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A Tiny Museum on Wheels Rolls Into Burlington

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Matt Neckers Mobile Museum - COURTESY OF MATT NECKERS
  • Courtesy of Matt Neckers
  • Matt Neckers Mobile Museum

For such a small state, Vermont has a surprising number of museums that deviate from the standard format: Shelburne Museum, the Museum of Everyday Life in Glover and Main Street Museum in White River Junction stand out. Or maybe our sparsely populated landscape lends itself to such playful approaches. Take the Vermont International Museum of Contemporary Art + Design (VTIMoCA+D), which artist Matt Neckers opened in Eden as "a space for truly avant-garde contemporary art," he told Seven Days in 2015.

Now the mobile branch of Neckers' tiny institution is set to make its debut in Burlington's City Hall Park August 9 through 11, hosted by Burlington City Arts.

The Mobile Museum is not just a mobile museum — it's a mobile miniature museum housed in a revamped 1960s camper trailer. Neckers made the works on view — primarily sculptures — at a 1:12 scale.

"It was just kind of a fun thing, but then it turned into an obsession," he told Seven Days by phone. After establishing VTIMoCA+D in 2014, Neckers received a Vermont Arts Council Creation Grant this year that allowed him to focus more intensively on the museum's mobile component — something he had intended to do since the museum's founding. The camper, a dilapidated score from Craigslist, needed to be almost entirely rebuilt. And acquisitions needed to be made. As Neckers put it, he switched from "doing any sort of art in a small museum to doing small art in a tiny museum."

Among the several hundred works Neckers made for the Mobile Museum are a miniature replica of Michelangelo's "David" modified with an electric red-orange cat's head, a mass of black plastic drill shavings, and industrial metalwork that was once part of a bike horn.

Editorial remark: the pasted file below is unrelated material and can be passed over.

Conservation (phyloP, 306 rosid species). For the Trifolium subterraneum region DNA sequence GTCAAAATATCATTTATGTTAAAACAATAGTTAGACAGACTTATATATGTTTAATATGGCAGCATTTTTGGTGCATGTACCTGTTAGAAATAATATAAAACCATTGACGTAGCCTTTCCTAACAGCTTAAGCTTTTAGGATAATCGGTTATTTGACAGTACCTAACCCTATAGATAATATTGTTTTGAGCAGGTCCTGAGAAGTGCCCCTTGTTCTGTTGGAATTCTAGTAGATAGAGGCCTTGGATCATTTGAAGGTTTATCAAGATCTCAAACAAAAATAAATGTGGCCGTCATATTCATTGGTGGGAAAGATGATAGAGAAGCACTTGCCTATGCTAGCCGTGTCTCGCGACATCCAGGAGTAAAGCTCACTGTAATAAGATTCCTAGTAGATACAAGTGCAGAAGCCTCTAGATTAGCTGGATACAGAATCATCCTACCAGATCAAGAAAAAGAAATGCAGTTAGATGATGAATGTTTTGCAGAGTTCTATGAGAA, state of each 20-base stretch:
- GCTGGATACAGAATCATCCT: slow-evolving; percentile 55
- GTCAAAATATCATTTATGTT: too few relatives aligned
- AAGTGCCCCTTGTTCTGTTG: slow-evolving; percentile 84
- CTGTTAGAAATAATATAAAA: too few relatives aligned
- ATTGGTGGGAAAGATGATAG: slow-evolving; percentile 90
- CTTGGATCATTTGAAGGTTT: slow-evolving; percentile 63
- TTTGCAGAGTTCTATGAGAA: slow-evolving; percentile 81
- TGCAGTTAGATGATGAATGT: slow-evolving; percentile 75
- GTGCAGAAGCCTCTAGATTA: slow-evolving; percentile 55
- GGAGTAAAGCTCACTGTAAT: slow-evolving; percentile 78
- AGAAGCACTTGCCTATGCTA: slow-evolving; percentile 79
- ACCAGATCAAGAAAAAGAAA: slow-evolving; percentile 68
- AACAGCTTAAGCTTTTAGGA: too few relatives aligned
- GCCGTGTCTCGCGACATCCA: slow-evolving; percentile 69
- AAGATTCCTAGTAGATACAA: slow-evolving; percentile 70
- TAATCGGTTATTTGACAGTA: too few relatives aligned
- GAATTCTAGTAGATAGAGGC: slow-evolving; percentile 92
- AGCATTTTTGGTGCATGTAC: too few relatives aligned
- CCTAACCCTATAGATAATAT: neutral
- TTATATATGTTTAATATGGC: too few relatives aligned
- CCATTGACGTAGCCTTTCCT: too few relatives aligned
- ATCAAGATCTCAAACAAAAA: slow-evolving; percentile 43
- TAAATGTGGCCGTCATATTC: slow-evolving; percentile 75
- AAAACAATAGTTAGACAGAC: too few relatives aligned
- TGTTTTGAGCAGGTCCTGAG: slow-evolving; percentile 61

"I really believe in the democratization of art, particularly contemporary art," Neckers said. For him, the mobile museum is a seriously playful experiment in subverting the oft-inflated scales of value in the art world, both literally and figuratively. And mobility, at least theoretically, means the museum can show up anywhere, from a dirt back road to the parking lot of a major institution.

Another benefit of the unconventional format, Neckers noted, is the freedom he gains from working on a smaller scale. "To work small meant I could make lots and lots of artwork and do it fairly quickly," he said. "[It] freed me to do all sorts of artwork that I wouldn't have normally done." Though some works may remain in miniature form, others "are sketches for larger pieces later," Neckers said.

VTIMoCA+D is still a work in progress. As he put it, "The project is very much a process-oriented piece." Neckers has yet to announce future exhibition sites. Meanwhile, the museum's fixed location in Eden is currently closed for construction and tentatively scheduled to reopen in the fall. During the mobile museum's Burlington visit, guests will have the opportunity to contribute to the exhibit or to the institution's permanent collection — which, Neckers said, he hopes to move into the camper's icebox.


The original print version of this article was headlined "Mobile Museum to Roll Into Burlington"

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